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DRIVER('SQLDriver', '/ISOLATIONLEVEL = number' )

number = SEND(file,'/ISOLATIONLEVEL = number')

file{PROP:IsolationLevel} = number

number = file{PROP:IsolationLevel}

(NOTE: Not valid for ORACLE Accelerator)

The following terms are used to define transaction isolation levels:

Dirty Read

Transaction 1 changes a row. Transaction 2 reads the changed row before transaction 1 commits the change. If transaction 1 rolls back the change, transaction 2 will have read a row that is considered to have never existed.

Nonrepeatable Read

Transaction 1 reads a row. Transaction 2 updates or deletes that row and commits this change. If transaction 1 attempts to reread the row, it will receive different row values or discover that the row has been deleted.


Transaction 1 reads a set of rows that satisfy some search criteria. Transaction 2 inserts a row that matches the search criteria. If transaction 1 reexecutes the statement that read the rows, it receives a different set of rows.

The number parameter must be one of the following values:


Dirty reads, nonrepeatable reads, and phantoms are possible.


Dirty reads are not possible. Nonrepeatable reads and phantoms are possible.


Dirty reads and nonrepeatable reads are not possible. Phantoms are possible.


Transactions are serializable. Dirty reads, nonrepeatable reads, and phantoms are not possible.


Transactions are serializable, but higher concurrency is possible than with 8. Dirty reads are not possible.

Typically, 8 is implemented by using locking protocols that reduce concurrency and 16 is implemented by using a non-locking protocol such as record versioning. Oracle's Read Consistency isolation level is an example of 16.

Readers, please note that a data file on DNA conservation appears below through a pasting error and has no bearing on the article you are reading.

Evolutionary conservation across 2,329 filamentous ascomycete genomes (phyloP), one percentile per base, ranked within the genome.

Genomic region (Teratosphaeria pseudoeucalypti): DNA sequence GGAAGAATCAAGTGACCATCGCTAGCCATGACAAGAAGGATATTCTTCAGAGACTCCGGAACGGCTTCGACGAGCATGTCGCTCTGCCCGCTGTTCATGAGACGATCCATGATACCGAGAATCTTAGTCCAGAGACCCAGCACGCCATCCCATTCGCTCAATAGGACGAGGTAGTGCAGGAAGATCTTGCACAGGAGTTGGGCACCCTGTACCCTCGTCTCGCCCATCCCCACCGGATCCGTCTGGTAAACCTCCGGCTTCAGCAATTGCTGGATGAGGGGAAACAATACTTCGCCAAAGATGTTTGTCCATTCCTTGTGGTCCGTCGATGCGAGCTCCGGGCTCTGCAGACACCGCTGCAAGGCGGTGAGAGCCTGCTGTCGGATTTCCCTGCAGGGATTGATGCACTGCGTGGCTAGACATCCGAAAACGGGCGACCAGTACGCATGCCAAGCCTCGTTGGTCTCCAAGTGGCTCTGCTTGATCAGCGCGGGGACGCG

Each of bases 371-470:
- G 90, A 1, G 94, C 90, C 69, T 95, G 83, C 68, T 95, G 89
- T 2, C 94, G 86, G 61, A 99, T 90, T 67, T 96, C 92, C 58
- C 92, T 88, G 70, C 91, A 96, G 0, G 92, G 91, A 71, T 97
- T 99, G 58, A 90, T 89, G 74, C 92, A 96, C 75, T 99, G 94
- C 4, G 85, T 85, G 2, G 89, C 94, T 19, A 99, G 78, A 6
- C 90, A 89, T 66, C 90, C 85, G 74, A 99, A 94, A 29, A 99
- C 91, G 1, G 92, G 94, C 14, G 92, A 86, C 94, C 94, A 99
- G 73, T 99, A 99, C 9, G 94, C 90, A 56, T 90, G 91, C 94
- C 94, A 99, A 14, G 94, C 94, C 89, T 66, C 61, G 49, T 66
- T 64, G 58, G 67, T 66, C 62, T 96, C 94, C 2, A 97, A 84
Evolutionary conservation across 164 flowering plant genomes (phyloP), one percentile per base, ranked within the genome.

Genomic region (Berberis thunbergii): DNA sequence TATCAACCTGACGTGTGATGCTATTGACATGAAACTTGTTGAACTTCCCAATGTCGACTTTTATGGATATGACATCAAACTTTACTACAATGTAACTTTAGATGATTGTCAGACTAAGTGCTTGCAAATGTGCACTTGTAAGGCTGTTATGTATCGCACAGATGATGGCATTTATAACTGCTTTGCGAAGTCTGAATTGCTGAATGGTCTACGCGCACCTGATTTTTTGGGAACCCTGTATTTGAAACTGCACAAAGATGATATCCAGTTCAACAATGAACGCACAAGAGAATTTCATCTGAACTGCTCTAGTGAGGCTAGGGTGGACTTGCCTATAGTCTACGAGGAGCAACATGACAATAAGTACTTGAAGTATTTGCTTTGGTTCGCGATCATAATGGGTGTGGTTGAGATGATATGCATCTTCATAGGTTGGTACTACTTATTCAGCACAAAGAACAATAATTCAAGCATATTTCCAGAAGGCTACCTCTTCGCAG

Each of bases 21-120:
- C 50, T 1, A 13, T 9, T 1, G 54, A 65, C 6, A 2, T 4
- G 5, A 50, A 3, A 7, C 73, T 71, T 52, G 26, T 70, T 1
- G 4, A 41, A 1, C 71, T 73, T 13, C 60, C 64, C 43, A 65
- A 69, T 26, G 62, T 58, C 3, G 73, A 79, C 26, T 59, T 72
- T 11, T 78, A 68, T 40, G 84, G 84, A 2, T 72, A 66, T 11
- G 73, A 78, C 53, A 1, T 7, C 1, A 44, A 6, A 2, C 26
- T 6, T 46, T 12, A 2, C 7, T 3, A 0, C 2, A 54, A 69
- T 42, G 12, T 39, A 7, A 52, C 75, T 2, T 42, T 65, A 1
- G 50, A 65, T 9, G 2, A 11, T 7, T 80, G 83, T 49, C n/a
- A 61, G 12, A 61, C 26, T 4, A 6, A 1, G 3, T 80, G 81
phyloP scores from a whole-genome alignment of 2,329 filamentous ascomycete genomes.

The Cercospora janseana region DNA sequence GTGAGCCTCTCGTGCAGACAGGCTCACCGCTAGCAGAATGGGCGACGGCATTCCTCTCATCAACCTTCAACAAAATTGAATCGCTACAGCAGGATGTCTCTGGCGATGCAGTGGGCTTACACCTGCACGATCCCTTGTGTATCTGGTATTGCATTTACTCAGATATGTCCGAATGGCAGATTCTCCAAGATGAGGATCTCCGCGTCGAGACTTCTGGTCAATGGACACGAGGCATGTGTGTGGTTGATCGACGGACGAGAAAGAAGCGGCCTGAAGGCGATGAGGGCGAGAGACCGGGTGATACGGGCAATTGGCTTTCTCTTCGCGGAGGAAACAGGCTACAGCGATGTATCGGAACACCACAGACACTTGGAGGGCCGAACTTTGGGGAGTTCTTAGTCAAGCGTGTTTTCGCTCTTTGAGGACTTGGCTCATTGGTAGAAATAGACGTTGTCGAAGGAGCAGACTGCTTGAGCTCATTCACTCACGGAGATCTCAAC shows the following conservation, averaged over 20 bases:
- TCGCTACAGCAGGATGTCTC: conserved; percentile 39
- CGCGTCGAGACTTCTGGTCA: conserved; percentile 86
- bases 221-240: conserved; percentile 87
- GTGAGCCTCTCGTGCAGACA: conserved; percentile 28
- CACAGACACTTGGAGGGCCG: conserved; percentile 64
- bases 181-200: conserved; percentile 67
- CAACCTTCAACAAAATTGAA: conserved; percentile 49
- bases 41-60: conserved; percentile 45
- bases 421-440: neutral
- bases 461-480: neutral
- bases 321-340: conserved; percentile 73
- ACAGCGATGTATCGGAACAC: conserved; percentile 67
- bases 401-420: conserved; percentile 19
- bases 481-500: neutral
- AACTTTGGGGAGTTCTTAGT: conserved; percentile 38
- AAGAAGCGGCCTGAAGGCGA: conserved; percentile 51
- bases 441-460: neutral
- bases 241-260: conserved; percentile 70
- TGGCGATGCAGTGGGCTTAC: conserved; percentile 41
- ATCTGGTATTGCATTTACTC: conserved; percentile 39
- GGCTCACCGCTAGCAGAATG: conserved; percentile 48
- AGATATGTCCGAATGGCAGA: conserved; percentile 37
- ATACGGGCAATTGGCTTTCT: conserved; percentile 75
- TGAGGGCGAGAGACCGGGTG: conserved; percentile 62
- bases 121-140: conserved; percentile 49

By default, the ODBC driver sets the transaction isolation level to what is set in the data source. The other SQL based drivers set it to 1.

The return number is the current value of the isolation level. A zero return indicates the file is not connected to a database.

IsolationLevel uses the ODBC isolation level standard. This may not be the same as the isolation levels documented on the target driver’s native back end. For example, with Sybase's ASA, the documented isolation levels are 0, 1, 2 and 3 and they correspond to


ODBC level

Sybase Level













Does PROP:LOGOUTISOLATION work only on the FILE LEVEL or is it on the Database level? How does PROP:LOGOUTISOLATION deal with multiple tables on a transaction frame, when one isolation level is different from another?

Isolation levels work at a connection level. So they apply to all files opened using the same OWNER attribute.


How can you remove the ODBC cursor after a LOGOUT no matter what isolation level you choose (i.e., GET(file,0)) - does this remove a cursor?

The ODBC cursor is maintained throughout the life of the file (e.g., until PROP:Disconnect or the end of a thread for threaded files.)